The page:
Grigor Isahaki Ter-Ghevondyants
1850 - 1920s
Arriving in Tiflis in 1854, Grigor Ter-Ghevondyants soon befriended the noted Armenian writer and photographer Pertch Prochyan. According to photo-historian Vahan Kochar, this friendship quickly blossomed into a partnership as both begun to study photographic techniques.(1) It is possible that during the early 1860s, Ter-Ghevondyants operated one of the smaller studios in the Caucasus under Prochyan’s name.
A few years later in 1864 Ter-Ghevondyants opened his own studio near the Mikhaylov Bridge in Tiflis, becoming one of the first local professional photographers in the region.(2) His prominence as a major figure in the Armenian milieu is evidenced by the fact, that almost all the members of the Armenian intelligentsia in Tiflis had their portraits taken in his studio. This extensive gallery of notable literary, theatrical and religious figures includes august names such as Raffi, Mikayel Nalbandyan, Hovhannes Tumanian, Komitas, Gabriel Sundukian, Grigor Artsruni, Ghazaros Aghayan, Hakob Paronyan, Rafael Patkanyan, Father Khrimyan and actress Siranuysh.
His was undoubtedly on close friendly terms with many of his subjects and these portraits served not as mere records of individual writers or artists, but became a much needed sources of collective iconography for the Armenians around the region. Perhaps inspired by the French photographer Nadar’s similar project, Ter-Ghevondyants consciously documented the nation’s esteemed thinkers as a contribution to the growing national emancipation amidst the Armenians. As claimed by the biographer of Grigor’s son, Anushavan, the Ter-Ghevondyants household was a regular salon where many of these cultural figureheads met to exchange and discuss ideas.(3) Formed in this rich intellectual and artistic milieu, Ter-Ghevondyants’s son Anushavan eventually became one of the first notable Armenian composers. Anushavan later wrote in his memoirs, that his father household was also a meeting place for bolshevik activists, such as Stepan Shahumyan and the notorious anarchist Kamo. Possibly influenced by 19th century theories on physiognomy, Ter-Ghevondyants focused on the face of his sitters, perhaps believing that the character and the soul of his subjects could be read on their facial features. Unlike the usual studio fare, these portraits are devoid of backgrounds or props. The facial features are delineated through high-contrast lighting indicating that the photographer made the photographs so that they could be easily reproduced in print. It should be noted, however, that a great number of portraits of famous Armenians which bear the Ter-Ghevondyants stamp, are copies from photographs made by others. This is particularly true of carte-de-visite photographs depicting Western-Armenian notables. It is not clear whether Ter-Ghevondyants had officially purchased the rights to reproduce these, breached copyright or was simply asked to make copies of such portraits by the visiting subjects themselves (a regular practice at the time).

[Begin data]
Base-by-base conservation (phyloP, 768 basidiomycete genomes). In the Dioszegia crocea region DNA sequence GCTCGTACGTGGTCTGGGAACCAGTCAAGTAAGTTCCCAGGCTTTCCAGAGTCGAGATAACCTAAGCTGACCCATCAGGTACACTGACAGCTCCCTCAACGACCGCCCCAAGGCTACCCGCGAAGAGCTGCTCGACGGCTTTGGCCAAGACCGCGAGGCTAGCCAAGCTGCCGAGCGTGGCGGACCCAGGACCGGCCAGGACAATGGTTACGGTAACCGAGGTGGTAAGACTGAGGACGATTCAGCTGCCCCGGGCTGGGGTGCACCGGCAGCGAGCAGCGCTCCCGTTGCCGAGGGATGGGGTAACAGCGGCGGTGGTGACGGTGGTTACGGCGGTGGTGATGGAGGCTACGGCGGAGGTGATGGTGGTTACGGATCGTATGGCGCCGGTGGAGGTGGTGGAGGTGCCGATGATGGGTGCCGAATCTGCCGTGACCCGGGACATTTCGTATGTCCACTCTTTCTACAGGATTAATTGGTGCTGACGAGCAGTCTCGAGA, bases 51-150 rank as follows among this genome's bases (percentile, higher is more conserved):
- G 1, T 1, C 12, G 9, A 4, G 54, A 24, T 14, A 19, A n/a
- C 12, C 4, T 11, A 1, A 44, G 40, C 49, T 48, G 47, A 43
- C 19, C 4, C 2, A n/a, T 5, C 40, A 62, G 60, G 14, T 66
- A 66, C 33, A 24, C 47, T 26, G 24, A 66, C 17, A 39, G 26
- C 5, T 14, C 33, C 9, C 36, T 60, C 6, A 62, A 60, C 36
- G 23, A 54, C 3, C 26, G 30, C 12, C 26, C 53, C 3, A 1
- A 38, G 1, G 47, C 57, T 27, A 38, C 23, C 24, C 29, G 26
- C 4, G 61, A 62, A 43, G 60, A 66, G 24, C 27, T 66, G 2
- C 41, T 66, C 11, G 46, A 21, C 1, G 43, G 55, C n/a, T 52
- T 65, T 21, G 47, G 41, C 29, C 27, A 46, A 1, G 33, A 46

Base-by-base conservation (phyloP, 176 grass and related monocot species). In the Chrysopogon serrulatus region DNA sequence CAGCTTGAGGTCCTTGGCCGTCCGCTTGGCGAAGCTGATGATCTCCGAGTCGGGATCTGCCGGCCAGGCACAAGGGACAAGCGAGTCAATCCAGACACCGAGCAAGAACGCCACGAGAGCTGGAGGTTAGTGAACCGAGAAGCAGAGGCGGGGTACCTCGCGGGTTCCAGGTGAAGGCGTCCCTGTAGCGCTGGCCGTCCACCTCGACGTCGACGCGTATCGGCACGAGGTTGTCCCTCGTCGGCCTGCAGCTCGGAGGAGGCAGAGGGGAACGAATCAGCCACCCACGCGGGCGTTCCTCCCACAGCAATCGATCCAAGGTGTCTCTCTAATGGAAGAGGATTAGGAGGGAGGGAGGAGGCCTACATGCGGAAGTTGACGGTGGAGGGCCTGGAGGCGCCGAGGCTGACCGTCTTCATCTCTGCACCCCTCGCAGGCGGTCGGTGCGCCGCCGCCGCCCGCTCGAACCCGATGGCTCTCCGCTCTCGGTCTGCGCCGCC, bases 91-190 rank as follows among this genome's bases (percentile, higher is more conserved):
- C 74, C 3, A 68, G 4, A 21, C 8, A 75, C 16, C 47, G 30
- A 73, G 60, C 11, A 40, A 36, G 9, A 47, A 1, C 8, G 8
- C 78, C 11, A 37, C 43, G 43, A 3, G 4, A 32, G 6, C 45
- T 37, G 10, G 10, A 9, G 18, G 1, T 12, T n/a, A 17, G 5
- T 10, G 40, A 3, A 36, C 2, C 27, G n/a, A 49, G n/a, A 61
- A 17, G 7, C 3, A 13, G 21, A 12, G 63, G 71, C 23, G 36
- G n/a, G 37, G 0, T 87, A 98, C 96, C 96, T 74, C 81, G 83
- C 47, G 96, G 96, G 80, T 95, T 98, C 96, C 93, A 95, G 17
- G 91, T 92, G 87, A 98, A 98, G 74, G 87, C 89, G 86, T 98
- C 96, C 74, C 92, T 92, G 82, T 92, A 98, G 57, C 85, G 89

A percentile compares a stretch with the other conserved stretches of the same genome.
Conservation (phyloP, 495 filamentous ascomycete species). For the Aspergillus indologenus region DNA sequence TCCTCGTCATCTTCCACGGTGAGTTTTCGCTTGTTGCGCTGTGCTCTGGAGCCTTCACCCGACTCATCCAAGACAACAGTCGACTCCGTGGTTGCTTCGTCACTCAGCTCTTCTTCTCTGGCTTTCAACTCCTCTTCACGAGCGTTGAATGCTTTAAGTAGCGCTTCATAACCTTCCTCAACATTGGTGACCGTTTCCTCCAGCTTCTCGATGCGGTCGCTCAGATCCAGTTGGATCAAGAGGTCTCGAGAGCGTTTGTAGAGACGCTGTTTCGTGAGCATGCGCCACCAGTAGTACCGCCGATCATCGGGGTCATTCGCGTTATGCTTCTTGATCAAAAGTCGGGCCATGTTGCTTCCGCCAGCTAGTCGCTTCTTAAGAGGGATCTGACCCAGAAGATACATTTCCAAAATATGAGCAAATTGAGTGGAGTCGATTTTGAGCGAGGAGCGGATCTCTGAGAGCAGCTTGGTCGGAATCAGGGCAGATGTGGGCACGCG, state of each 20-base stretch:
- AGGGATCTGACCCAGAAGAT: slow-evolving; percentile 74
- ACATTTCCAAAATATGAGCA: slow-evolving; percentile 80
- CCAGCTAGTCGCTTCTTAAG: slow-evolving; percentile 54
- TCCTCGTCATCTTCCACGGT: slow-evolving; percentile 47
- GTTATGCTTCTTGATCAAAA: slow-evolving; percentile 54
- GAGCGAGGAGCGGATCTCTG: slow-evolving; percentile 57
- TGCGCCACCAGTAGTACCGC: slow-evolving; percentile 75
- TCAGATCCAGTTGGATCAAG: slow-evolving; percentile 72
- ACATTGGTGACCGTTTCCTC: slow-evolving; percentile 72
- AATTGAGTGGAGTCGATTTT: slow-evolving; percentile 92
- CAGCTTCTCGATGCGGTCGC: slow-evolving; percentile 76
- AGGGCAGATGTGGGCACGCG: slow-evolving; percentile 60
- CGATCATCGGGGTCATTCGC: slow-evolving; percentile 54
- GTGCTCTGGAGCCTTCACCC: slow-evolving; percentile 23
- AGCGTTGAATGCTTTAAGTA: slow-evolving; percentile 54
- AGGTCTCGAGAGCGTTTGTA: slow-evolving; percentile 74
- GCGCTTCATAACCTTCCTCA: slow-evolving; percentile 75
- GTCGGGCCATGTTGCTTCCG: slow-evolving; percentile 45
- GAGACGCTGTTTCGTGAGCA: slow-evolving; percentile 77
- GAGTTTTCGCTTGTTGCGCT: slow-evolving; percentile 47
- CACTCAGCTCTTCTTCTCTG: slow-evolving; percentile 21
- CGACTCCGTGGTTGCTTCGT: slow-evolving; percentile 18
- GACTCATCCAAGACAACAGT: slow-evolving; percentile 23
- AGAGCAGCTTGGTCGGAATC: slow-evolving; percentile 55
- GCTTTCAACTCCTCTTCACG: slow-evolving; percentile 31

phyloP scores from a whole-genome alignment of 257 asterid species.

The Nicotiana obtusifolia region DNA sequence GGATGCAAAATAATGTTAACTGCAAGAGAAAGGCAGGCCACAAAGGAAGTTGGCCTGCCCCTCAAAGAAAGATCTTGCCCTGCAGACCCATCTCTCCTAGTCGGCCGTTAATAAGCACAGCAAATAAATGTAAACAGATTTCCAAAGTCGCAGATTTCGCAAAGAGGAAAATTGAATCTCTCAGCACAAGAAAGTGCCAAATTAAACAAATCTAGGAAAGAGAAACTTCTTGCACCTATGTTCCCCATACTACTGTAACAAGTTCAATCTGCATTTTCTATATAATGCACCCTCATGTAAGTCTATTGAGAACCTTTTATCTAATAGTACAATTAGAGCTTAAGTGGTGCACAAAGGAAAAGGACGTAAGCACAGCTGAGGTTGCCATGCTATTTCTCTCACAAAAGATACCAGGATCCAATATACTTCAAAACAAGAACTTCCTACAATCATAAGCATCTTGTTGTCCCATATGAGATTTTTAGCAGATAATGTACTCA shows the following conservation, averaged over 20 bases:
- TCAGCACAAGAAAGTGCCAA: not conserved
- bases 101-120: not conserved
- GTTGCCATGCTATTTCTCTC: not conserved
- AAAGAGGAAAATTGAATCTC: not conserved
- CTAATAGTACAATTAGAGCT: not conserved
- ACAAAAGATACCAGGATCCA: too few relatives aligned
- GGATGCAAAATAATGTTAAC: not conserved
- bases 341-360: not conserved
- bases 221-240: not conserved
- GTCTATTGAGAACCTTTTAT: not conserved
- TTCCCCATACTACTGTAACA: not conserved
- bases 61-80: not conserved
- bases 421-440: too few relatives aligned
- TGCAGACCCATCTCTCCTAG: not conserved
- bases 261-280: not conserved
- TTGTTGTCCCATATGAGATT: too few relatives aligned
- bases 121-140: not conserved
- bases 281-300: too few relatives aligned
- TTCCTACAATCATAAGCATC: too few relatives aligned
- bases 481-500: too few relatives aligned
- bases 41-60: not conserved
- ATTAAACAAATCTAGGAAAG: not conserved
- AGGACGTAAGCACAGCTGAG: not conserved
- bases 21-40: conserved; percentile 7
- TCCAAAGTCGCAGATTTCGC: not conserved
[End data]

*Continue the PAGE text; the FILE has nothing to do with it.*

Aside from purely studio photography, Ter-Gehvondyants appears to have been interested in ethnographic photography. As some surviving photographs indicate, he had travelled to remote corners of Armenia, such as Zangezur, where he documented the local population in their everyday life and dress. A seminal figure in the medium’s development in the Caucasus, Ter-Ghevondyants’s oeuvre awaits a deeper study and proper evaluation.
 Vahan Kochar, Hay lusankarichner (Armenian photographers, in Armenian), self-published, Yerevan, 2007, pp 358-363
 We learn this date from his studio backstamps.
 E. Gilina, Anushavan Ter-Gehvondyan, Haypethrat, Yerevan, 1962, p8
Russian Empire, Georgia
Gilina, E. Anushavan Ter-Ghevondyan, Haypethrat, Yerevan, 1962
Kochar, Vahan. Hay lusankarichner, self-published, Yerevan, 2007, pp.358-363
E. Charents Museum of Literature and Arts, Yerevan. Lusadaran Armenian Photography Foundation, Yerevan.